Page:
New York City residents have filed nearly 2,500 complaints of biased policing or racial profiling by NYPD officers since 2014, but police investigators did not substantiate a single one of those complaints, according to a report released Wednesday by the Office of Inspector General for the NYPD.
The inspector general report is just the latest finding that the NYPD’s system for investigating and disciplining misconduct doesn’t work. Earlier this year, an independent panel found that there is a "fundamental and pervasive lack of transparency into the [NYPD’s] disciplinary process and about disciplinary outcomes."
In 2014, the NYPD announced after the fallout from its stop-and-frisk program that it would create a distinct category for citizen complaints of bias and racial profiling. Stop-and-frisk subjected tens of thousands of mostly minority New Yorkers to police searches each year.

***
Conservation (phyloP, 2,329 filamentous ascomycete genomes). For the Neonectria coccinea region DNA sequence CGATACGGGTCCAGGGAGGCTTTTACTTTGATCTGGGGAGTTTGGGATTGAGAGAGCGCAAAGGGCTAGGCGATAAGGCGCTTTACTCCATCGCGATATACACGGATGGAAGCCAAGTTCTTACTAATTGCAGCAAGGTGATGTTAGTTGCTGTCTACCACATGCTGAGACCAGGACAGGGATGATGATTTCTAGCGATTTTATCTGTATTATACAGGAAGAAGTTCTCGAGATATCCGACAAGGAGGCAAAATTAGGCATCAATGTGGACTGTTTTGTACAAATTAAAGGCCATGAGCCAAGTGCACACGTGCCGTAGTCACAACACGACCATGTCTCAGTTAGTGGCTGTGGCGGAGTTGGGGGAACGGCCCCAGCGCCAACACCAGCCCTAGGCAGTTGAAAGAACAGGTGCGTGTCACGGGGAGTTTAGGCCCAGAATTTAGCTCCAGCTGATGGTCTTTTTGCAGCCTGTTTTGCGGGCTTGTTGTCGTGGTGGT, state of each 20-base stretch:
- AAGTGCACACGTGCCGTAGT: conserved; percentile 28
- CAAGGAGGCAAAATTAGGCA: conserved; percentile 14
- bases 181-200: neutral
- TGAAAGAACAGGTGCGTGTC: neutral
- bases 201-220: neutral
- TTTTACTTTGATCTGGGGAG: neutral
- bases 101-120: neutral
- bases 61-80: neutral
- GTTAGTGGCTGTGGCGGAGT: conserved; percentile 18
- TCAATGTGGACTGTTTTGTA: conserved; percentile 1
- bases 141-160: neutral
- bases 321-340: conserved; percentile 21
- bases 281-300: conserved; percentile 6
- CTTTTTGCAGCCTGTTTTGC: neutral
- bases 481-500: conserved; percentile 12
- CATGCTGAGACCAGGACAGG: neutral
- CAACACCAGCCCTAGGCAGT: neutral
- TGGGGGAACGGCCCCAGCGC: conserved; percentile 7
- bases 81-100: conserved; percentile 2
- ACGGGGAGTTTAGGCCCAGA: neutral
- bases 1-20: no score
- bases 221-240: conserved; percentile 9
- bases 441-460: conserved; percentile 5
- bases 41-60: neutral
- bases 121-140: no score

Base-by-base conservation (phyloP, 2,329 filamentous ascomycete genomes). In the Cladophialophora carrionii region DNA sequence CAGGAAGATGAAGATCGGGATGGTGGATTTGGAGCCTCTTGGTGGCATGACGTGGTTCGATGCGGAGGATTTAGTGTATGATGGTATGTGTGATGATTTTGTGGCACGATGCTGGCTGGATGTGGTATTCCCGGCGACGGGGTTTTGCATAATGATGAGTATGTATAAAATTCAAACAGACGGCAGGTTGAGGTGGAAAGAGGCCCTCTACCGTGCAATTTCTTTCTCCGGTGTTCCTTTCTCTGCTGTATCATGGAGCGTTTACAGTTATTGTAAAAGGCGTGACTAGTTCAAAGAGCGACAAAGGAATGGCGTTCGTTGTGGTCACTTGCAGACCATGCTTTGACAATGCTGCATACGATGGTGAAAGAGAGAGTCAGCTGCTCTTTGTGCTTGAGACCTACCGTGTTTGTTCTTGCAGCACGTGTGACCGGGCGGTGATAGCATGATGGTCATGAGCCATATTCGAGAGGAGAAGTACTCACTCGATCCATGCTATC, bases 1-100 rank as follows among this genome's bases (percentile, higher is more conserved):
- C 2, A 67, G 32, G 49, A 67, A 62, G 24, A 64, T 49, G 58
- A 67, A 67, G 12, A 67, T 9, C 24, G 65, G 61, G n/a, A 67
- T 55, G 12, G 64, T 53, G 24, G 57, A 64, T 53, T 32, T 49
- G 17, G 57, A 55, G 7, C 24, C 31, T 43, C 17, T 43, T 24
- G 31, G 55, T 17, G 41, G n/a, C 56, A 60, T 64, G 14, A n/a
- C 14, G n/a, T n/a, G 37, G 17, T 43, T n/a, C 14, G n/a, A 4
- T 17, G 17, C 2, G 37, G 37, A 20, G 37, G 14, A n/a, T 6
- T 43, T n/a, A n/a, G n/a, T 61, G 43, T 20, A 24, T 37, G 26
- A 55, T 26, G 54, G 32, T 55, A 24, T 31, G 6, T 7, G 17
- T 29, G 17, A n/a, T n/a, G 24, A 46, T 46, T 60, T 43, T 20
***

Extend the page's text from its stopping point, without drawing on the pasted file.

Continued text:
Since then, there have been 2,495 bias complaints filed against NYPD officers, with every investigation resolving in the accused officer or officers being cleared. "Although low substantiation rates for biased policing complaints exist in other large U.S. cities, NYPD’s zero substantiation rate stands out," the inspector general report says.
Although the report concedes the difficulty in proving bias, it says several deficiencies in the NYPD’s process for investigating […]
The NYPD Hasn’t Substantiated a Single Bias Complaint Against an Officer Since 2014
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